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An Analysis of Social Media’s Power for Social Change

June 21, 2011

There is a lot of discussion around trying to understand the power (or not) of social media to achieve social change.  This article looks to link to tweet density with on-the-ground social protests in Europe. Its an interesting idea, but without the data behind it, it is hard to say if this is a pattern or just confirmation bias.

By contrast, this article is a very good attempt to try and put a data set to this question. What the author has done is to look at the amount of tweets with certain hashtags related to big social protests over time – but then, most interestingly, looking to see if those tweets orginated either in-country, in the region or internationally.  Here’s the results for one such protest movement, #yemen:

So what does this pattern mean? The author suggests:

The evidence from the hashtags analyzed here indicates that, at least in the early days of the Arab Spring, Twitter served primarily as a platform for communication by international observers about the events. There is also limited evidence of a pan-Arabic public conversation within these hashtags, but this is not their primary purpose. Both phenomena are definitely episodic and appear strongly event-driven. As in the Iranian protests of 2009, Twitter seems to fall into Aday et al.’s (2010) “external attention” category of new media roles.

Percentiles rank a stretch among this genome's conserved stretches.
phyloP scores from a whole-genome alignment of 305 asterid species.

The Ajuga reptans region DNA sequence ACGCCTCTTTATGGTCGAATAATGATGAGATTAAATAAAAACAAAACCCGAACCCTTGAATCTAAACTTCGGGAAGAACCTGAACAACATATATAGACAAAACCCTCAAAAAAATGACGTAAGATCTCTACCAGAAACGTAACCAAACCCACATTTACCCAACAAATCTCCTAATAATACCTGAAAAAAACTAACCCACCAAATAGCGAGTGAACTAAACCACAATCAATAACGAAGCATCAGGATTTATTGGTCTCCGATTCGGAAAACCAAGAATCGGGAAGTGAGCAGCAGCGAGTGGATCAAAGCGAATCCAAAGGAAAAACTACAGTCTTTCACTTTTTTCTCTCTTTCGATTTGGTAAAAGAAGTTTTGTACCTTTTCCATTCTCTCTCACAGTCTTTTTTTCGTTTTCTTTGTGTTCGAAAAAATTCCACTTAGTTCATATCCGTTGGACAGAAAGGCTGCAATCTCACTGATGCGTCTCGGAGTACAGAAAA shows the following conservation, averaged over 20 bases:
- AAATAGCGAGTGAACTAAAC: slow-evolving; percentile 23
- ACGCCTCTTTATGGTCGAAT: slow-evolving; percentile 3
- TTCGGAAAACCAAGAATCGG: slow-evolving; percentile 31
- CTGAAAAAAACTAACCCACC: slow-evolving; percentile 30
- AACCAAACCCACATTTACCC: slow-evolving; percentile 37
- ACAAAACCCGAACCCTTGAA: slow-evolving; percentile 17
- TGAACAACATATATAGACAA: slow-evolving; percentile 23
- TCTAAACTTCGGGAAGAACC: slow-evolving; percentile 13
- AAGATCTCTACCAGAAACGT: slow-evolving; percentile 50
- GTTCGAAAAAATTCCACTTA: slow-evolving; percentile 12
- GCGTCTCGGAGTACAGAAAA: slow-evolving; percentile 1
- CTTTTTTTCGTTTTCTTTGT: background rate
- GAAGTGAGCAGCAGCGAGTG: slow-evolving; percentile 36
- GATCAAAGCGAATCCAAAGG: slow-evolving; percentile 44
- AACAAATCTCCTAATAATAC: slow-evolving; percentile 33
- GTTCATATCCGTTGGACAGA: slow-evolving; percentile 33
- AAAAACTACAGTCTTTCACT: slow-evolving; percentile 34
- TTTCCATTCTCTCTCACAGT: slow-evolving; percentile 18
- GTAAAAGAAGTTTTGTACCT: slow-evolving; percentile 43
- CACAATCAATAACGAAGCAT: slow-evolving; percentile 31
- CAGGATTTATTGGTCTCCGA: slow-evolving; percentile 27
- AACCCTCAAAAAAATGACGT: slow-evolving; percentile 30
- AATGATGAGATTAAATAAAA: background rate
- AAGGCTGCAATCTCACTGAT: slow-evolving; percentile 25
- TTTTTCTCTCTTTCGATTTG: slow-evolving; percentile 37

Of course, this doesn’t necessarily mean that Twitter use is politically inconsequential. Attentive global citizens and diasporic populations could, for example, use it to promote action opportunities to sympathetic followers. They may also retweet content from local users liberally, thus amplifying the latter’s voices beyond what the above charts imply. For that matter, local users themselves may find these hashtags useful for sharing and verifying local news at times when they are not swamped by outsiders. Answering questions like these will require textual analysis, and it is unlikely that automated methods will suffice (except for the RT question). I’m envisioning lots of content analysis, translation from Arabic and French, and input from subject matter experts in my future…

The whole article is worth reading as there is much more about the data presented here, its reliability etc. However is does paint a more complex relationship between social media and social change, which was to be expected…

(Also published on the P2P Foundation blog, Hat-tip to Michel for the links.)

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